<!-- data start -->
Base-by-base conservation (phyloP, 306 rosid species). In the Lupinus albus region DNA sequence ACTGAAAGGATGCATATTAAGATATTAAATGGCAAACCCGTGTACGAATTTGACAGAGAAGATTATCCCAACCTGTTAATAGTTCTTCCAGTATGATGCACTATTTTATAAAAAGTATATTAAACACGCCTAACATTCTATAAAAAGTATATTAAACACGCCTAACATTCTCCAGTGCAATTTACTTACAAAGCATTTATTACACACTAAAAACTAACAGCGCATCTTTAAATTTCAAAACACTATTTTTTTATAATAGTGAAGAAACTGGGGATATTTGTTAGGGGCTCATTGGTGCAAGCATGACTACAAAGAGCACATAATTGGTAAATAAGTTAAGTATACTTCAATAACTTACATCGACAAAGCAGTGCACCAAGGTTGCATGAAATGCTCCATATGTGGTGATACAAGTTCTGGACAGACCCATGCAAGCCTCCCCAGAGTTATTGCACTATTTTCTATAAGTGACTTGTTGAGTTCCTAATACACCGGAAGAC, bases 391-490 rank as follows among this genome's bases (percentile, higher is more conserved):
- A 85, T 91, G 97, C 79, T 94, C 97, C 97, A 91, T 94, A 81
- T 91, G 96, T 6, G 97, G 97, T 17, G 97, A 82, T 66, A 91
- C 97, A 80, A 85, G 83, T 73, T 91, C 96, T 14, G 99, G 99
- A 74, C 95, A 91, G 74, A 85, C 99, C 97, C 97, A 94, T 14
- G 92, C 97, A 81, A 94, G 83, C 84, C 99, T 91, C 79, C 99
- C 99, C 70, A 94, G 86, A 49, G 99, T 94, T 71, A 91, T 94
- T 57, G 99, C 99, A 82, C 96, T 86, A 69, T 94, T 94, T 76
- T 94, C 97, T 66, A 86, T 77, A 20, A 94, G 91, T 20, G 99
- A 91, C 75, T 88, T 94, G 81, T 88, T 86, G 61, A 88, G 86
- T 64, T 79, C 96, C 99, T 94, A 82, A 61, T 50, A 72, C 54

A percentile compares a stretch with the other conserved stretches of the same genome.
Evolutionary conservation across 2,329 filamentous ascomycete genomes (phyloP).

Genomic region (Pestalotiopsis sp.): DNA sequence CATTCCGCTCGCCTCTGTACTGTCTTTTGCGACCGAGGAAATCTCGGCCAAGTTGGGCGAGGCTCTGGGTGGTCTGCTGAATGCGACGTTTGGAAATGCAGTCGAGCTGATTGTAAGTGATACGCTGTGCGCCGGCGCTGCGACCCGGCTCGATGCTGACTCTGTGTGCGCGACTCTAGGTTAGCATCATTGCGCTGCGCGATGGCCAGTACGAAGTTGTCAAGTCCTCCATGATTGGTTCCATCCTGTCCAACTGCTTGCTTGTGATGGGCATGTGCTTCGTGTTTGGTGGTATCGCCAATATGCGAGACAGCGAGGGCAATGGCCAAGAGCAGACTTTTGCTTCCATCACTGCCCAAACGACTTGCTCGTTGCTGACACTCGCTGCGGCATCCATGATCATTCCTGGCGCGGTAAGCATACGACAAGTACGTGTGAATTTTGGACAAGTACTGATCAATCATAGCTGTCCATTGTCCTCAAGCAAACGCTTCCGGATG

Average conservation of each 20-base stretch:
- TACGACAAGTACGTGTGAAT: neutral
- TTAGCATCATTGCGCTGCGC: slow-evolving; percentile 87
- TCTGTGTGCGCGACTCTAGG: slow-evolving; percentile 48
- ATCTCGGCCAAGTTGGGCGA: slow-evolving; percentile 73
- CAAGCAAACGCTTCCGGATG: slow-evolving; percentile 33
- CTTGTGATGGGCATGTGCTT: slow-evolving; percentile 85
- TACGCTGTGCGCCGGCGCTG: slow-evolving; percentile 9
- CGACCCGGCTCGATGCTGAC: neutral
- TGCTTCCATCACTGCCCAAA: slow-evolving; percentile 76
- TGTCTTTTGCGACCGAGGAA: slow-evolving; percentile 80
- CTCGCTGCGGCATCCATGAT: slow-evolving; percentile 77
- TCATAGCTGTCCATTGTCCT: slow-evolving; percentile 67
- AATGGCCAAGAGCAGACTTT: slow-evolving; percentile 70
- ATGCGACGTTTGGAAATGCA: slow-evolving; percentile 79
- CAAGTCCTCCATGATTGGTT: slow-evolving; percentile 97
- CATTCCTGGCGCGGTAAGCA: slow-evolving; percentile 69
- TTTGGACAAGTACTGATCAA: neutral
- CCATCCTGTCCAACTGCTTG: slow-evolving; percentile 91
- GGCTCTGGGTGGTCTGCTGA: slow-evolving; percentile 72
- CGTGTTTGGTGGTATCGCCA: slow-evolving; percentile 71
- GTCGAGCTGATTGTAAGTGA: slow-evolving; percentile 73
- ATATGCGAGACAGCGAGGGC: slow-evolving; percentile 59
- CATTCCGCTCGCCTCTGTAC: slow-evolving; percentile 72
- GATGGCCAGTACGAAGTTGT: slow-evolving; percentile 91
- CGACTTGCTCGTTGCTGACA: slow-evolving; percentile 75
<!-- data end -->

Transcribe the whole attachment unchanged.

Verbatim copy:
Base-by-base conservation (phyloP, 306 rosid species). In the Lupinus albus region DNA sequence ACTGAAAGGATGCATATTAAGATATTAAATGGCAAACCCGTGTACGAATTTGACAGAGAAGATTATCCCAACCTGTTAATAGTTCTTCCAGTATGATGCACTATTTTATAAAAAGTATATTAAACACGCCTAACATTCTATAAAAAGTATATTAAACACGCCTAACATTCTCCAGTGCAATTTACTTACAAAGCATTTATTACACACTAAAAACTAACAGCGCATCTTTAAATTTCAAAACACTATTTTTTTATAATAGTGAAGAAACTGGGGATATTTGTTAGGGGCTCATTGGTGCAAGCATGACTACAAAGAGCACATAATTGGTAAATAAGTTAAGTATACTTCAATAACTTACATCGACAAAGCAGTGCACCAAGGTTGCATGAAATGCTCCATATGTGGTGATACAAGTTCTGGACAGACCCATGCAAGCCTCCCCAGAGTTATTGCACTATTTTCTATAAGTGACTTGTTGAGTTCCTAATACACCGGAAGAC, bases 391-490 rank as follows among this genome's bases (percentile, higher is more conserved):
- A 85, T 91, G 97, C 79, T 94, C 97, C 97, A 91, T 94, A 81
- T 91, G 96, T 6, G 97, G 97, T 17, G 97, A 82, T 66, A 91
- C 97, A 80, A 85, G 83, T 73, T 91, C 96, T 14, G 99, G 99
- A 74, C 95, A 91, G 74, A 85, C 99, C 97, C 97, A 94, T 14
- G 92, C 97, A 81, A 94, G 83, C 84, C 99, T 91, C 79, C 99
- C 99, C 70, A 94, G 86, A 49, G 99, T 94, T 71, A 91, T 94
- T 57, G 99, C 99, A 82, C 96, T 86, A 69, T 94, T 94, T 76
- T 94, C 97, T 66, A 86, T 77, A 20, A 94, G 91, T 20, G 99
- A 91, C 75, T 88, T 94, G 81, T 88, T 86, G 61, A 88, G 86
- T 64, T 79, C 96, C 99, T 94, A 82, A 61, T 50, A 72, C 54

A percentile compares a stretch with the other conserved stretches of the same genome.
Evolutionary conservation across 2,329 filamentous ascomycete genomes (phyloP).

Genomic region (Pestalotiopsis sp.): DNA sequence CATTCCGCTCGCCTCTGTACTGTCTTTTGCGACCGAGGAAATCTCGGCCAAGTTGGGCGAGGCTCTGGGTGGTCTGCTGAATGCGACGTTTGGAAATGCAGTCGAGCTGATTGTAAGTGATACGCTGTGCGCCGGCGCTGCGACCCGGCTCGATGCTGACTCTGTGTGCGCGACTCTAGGTTAGCATCATTGCGCTGCGCGATGGCCAGTACGAAGTTGTCAAGTCCTCCATGATTGGTTCCATCCTGTCCAACTGCTTGCTTGTGATGGGCATGTGCTTCGTGTTTGGTGGTATCGCCAATATGCGAGACAGCGAGGGCAATGGCCAAGAGCAGACTTTTGCTTCCATCACTGCCCAAACGACTTGCTCGTTGCTGACACTCGCTGCGGCATCCATGATCATTCCTGGCGCGGTAAGCATACGACAAGTACGTGTGAATTTTGGACAAGTACTGATCAATCATAGCTGTCCATTGTCCTCAAGCAAACGCTTCCGGATG

Average conservation of each 20-base stretch:
- TACGACAAGTACGTGTGAAT: neutral
- TTAGCATCATTGCGCTGCGC: slow-evolving; percentile 87
- TCTGTGTGCGCGACTCTAGG: slow-evolving; percentile 48
- ATCTCGGCCAAGTTGGGCGA: slow-evolving; percentile 73
- CAAGCAAACGCTTCCGGATG: slow-evolving; percentile 33
- CTTGTGATGGGCATGTGCTT: slow-evolving; percentile 85
- TACGCTGTGCGCCGGCGCTG: slow-evolving; percentile 9
- CGACCCGGCTCGATGCTGAC: neutral
- TGCTTCCATCACTGCCCAAA: slow-evolving; percentile 76
- TGTCTTTTGCGACCGAGGAA: slow-evolving; percentile 80
- CTCGCTGCGGCATCCATGAT: slow-evolving; percentile 77
- TCATAGCTGTCCATTGTCCT: slow-evolving; percentile 67
- AATGGCCAAGAGCAGACTTT: slow-evolving; percentile 70
- ATGCGACGTTTGGAAATGCA: slow-evolving; percentile 79
- CAAGTCCTCCATGATTGGTT: slow-evolving; percentile 97
- CATTCCTGGCGCGGTAAGCA: slow-evolving; percentile 69
- TTTGGACAAGTACTGATCAA: neutral
- CCATCCTGTCCAACTGCTTG: slow-evolving; percentile 91
- GGCTCTGGGTGGTCTGCTGA: slow-evolving; percentile 72
- CGTGTTTGGTGGTATCGCCA: slow-evolving; percentile 71
- GTCGAGCTGATTGTAAGTGA: slow-evolving; percentile 73
- ATATGCGAGACAGCGAGGGC: slow-evolving; percentile 59
- CATTCCGCTCGCCTCTGTAC: slow-evolving; percentile 72
- GATGGCCAGTACGAAGTTGT: slow-evolving; percentile 91
- CGACTTGCTCGTTGCTGACA: slow-evolving; percentile 75